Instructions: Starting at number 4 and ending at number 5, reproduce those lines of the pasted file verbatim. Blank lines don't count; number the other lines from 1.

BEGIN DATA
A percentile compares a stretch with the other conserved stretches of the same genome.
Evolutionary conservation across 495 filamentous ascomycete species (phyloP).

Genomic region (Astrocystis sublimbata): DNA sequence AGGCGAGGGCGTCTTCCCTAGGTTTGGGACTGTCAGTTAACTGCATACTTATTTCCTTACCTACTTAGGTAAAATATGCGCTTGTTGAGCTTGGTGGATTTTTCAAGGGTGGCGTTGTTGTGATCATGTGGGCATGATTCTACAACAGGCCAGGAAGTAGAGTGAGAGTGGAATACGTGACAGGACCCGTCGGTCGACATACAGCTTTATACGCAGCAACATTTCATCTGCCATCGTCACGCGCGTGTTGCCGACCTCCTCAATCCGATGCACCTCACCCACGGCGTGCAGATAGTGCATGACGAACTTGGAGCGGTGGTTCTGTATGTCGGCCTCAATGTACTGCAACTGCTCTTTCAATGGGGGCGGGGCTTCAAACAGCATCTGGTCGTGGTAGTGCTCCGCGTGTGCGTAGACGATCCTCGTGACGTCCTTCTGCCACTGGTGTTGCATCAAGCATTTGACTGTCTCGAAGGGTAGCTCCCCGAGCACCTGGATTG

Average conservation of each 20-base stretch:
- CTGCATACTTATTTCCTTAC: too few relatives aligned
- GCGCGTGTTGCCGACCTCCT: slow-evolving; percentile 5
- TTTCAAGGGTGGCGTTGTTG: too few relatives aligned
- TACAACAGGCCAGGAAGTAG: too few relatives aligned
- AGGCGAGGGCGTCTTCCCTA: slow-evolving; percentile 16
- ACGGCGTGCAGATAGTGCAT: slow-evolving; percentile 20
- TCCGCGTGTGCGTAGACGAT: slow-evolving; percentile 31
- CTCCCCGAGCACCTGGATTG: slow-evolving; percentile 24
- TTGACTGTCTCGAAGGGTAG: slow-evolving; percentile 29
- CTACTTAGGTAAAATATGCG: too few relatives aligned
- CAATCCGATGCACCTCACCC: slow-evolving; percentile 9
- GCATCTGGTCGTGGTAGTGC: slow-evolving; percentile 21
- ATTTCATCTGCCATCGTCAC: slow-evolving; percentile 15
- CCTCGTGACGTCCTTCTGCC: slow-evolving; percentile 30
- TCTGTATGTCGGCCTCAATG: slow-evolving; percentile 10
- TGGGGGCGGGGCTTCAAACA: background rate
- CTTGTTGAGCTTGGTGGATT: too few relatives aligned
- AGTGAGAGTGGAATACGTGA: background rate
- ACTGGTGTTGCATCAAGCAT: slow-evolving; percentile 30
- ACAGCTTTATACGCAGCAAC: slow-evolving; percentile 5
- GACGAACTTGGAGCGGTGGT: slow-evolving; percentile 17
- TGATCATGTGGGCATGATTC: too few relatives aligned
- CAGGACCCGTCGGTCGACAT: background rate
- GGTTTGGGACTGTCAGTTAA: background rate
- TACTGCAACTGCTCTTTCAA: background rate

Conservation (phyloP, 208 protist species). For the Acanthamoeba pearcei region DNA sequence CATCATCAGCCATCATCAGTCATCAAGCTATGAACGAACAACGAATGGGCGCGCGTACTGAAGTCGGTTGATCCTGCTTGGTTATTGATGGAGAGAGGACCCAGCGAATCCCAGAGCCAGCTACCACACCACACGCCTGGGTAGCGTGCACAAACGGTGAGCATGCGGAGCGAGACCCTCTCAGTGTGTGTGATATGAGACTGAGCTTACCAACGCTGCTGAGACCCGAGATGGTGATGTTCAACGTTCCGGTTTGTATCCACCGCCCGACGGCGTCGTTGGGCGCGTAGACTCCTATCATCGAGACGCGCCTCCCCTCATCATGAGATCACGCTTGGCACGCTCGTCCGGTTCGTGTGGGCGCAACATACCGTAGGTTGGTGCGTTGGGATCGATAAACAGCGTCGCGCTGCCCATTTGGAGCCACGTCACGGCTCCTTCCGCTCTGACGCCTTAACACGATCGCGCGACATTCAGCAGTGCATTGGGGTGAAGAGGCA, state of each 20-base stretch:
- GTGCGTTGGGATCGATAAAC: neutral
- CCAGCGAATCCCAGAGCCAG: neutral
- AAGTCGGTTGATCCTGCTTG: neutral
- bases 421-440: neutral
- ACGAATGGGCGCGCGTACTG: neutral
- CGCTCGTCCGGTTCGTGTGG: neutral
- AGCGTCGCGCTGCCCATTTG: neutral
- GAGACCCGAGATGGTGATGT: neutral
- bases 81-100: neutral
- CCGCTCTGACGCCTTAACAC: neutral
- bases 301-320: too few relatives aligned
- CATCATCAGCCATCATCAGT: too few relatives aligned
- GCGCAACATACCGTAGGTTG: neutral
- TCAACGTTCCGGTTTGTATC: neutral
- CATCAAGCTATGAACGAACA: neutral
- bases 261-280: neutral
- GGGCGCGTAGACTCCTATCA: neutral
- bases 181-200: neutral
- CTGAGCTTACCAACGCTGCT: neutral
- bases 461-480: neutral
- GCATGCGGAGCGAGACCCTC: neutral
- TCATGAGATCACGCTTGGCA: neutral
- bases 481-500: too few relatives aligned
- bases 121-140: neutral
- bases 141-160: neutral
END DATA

Average conservation of each 20-base stretch:
- CTGCATACTTATTTCCTTAC: too few relatives aligned